Jim, I'm sure you know that your handicap isn't based on scoring average but on the differential between your score on a course and its rating; only the 10 best differentials get averaged to determine your handicap index. So a 5.5 index like myself is much worse than that number would indicate--instead of throwing out all the outliers, only the bad ones are thrown out and the good ones are given disproportionate weight. While this is good for your ego, it doesn't provide a realistic sense of how bad you really are. The gap between a Mhairi McKay and an E. Michael Johnson is much bigger than the gap between a Michelle Wie and a Mhairi McKay. And while flukes certainly happen, they don't happen as often as Johnson or you seem to think they do.

Let's put it this way: do you realistically think a 6-handicap could break 80 at Oakmont in U.S. Women's Open conditions????? If Wie was capable of shooting an 82 and Johnson admits she's light-years ahead of him, what makes him think he could realistically break 90?

I don't find an argument that "shit happens" to be particularly persuasive.

The Constructivist said...

I'm looking at McKay's performance stats and results this season and while they're bad by LPGA standards, they're pretty damn awesome by mine. If I were putting up those kinds of numbers this season, my handicap index sure wouldn't be 5.5--it would be more like a 1 or a 2 (depending on what the course ratings were for her scores in the 71-75 range). Sure, she's failing to break 75 about a third of the time, but seeing as how I'm doing that 100% of the time--largely on easier courses and in non-tournament conditions--and seeing as how she's always breaking 80 and I'm doing it only a third of the time--in both regular rounds and tournaments--I think we'd have to play a lot of golf together before the golf gods sent enough luck my way. Plus, if her non-tournament rounds tend to be lower than her tournament rounds, as mine historically (but not recently) have been, her real handicap is likely to be in the "plus" range. If someone's giving me something like 3 or 4 shots a side for us to have a fair match, I wonder how long it would take for me to beat them head-to-head....

Jim C said...

Last year McKay averaged 2.33 shots higher than Wie. According to you McKay would have a handicap of about 1 or 2. According to Stina, there is no way Johnson was a 5,7 handicapper--but rather a 3 or 4.
Stina made her claims based upon her view of Johnson as a 3 or 4 handicapper. It sounds like Johnson is about as far behind McKay as McKay is behind Wie. We also know Johsnon just shot a 70 on a short 68.6 rated course which was only 1.4 above the corse rating.

The Constructivist said...

The question is whether a 6-handicapper can beat a low-level LPGA pro. If Johnson's not really a 6, then his 70 is irrelevant. And if McKay's not really in the top 100 on the LPGA (which she hasn't been since 2007), she's not that great an example, either.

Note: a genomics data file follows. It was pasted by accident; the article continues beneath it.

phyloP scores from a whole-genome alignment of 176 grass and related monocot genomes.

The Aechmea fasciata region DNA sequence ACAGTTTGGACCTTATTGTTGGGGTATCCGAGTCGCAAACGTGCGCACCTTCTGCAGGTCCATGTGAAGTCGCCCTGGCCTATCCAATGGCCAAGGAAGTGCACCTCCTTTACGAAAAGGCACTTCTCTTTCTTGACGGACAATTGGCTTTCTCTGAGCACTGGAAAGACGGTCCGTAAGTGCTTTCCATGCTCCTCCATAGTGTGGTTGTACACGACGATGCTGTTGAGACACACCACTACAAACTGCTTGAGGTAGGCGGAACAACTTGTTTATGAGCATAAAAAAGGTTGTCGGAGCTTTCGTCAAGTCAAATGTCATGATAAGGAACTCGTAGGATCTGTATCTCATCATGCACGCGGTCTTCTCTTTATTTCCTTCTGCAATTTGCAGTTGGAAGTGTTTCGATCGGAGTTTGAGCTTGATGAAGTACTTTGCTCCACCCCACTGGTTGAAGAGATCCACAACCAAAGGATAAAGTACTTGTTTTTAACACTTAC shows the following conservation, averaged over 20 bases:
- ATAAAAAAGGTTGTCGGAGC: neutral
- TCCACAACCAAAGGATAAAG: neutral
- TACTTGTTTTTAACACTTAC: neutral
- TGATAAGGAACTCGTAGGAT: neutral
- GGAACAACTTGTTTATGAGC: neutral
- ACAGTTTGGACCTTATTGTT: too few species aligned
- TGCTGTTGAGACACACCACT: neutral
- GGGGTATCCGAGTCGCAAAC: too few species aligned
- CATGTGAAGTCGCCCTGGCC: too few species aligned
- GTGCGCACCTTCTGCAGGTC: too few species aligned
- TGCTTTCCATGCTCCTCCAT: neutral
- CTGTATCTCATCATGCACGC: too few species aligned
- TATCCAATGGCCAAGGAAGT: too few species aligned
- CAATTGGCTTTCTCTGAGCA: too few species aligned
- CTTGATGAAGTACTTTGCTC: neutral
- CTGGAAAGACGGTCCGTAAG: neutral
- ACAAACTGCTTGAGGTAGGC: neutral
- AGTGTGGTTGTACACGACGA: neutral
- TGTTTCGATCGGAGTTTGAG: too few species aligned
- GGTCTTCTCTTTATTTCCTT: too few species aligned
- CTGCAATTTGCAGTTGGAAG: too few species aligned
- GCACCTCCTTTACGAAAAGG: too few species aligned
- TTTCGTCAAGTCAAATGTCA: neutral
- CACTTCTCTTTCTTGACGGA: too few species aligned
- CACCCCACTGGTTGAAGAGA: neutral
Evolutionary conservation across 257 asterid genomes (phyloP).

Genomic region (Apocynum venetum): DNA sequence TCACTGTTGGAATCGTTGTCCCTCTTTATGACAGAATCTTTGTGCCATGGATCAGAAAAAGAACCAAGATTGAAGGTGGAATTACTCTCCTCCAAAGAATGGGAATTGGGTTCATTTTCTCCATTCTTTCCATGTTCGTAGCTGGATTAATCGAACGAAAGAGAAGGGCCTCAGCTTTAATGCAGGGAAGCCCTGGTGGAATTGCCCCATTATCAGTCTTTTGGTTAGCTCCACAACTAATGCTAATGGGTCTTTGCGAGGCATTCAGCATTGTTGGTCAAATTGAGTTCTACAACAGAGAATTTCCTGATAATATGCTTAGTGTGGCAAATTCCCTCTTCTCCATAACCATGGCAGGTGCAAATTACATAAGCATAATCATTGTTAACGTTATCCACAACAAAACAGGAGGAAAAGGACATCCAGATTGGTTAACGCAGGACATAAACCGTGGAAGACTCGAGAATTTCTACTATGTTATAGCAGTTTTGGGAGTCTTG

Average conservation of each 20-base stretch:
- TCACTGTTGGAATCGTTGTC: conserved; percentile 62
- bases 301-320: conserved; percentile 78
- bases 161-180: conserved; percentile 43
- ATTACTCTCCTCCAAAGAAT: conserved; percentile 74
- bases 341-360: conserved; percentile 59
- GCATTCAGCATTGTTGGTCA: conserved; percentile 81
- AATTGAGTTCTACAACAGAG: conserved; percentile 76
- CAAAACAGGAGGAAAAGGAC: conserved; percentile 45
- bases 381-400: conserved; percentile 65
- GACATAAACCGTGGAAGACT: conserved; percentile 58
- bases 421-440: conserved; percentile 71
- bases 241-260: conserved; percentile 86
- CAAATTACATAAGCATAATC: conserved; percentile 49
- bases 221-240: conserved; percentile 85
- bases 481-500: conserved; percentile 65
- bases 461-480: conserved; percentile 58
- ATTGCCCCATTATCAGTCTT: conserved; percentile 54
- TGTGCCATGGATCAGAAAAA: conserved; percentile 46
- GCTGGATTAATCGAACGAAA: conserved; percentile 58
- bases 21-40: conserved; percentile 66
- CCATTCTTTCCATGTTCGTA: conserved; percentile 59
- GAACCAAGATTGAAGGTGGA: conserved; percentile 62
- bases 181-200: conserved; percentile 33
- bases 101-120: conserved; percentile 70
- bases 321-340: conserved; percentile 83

But let's go with them, anyway, for now. Even with the obvious decline in McKay's putting the last few seasons (despite actually improving her ballstriking from terrible to just bad by LPGA standards), I wouldn't be surprised if her handicap was scratch or better (particularly if, as I mentioned before, we were counting her non-tournament rounds). The gap between a scratch or "plus" golfer and a 3-to-6-handicapper is pretty huge, gender aside. You put them on the same course in the same conditions at the same time and the differences are pretty obvious. So I'm not saying Johnson can't beat McKay; I'm just saying it's likely to take him a lot more tries than he expects. He started off thinking he could do it in 10; then he accepted Sternberg's challenge to do it in 20. I think it would take a lot more.

In any case, I think a better example would be a player just starting her professional career and struggling to break into the top 100, rather than a veteran in the final stages of her career struggling to hang on. Does Johnson seriously think he can hang with the likes of Jennifer Song (#77 on the money list), Jessica Korda (#93), or Ryann O'Toole (#102)? Mariajo Uribe won an exhibition in Brazil, but she's #103 on the money list. Harukyo Nomura has won on the Futures Tour and the JLPGA this season, but she's #108 on the money list. If these heralded and accomplished youngsters aren't setting the LPGA on fire just yet, maybe, just maybe, there's a lot more depth in women's professional golf than golf writers like Johnson recognize.

But hey, I'd love to see the LPGA put together a "beat the pro" competition at every stop. Charge $100 per amateur entrant to compete on Tuesday against alternates and those who didn't make it into the final field via Monday qualifying, most likely at some alternate site that's donating the access (or getting partially compensated by some sponsor)--so as not to tie up the pro-am on the main course. Half the pot goes to charity, the rest is split by the top 4 pros (say, 50/25/15/10), and players get to make side bets with their amateur playing partners. Think how much money these pros could make off male egos!

Heck, the players could organize this themselves in off-weeks and the off-season!

Jim C said...

Why not make Monday qualifying into a pro-am, albeit one where it is recognized that the pros are involved in a serious competition. At least this might be done if the field isn't too big.

The Constructivist said...

That's a cool idea--if the PGA Tour can have entire events pro-am, and the LPGA used to, why not have Monday qualifiers that way, too? My only suggestion would be to keep the entry price smaller, limit it to a certain handicap or less, and add that element of pro-am competition I was talking about last post. The pro-ams I've seen at the Wegmans have been full of people who barely ever golf--or golf well--there as a perk (or under pressure) from their employers. Some pretty ugly golf and I wouldn't want to wish it on anyone playing a real competition at the same time.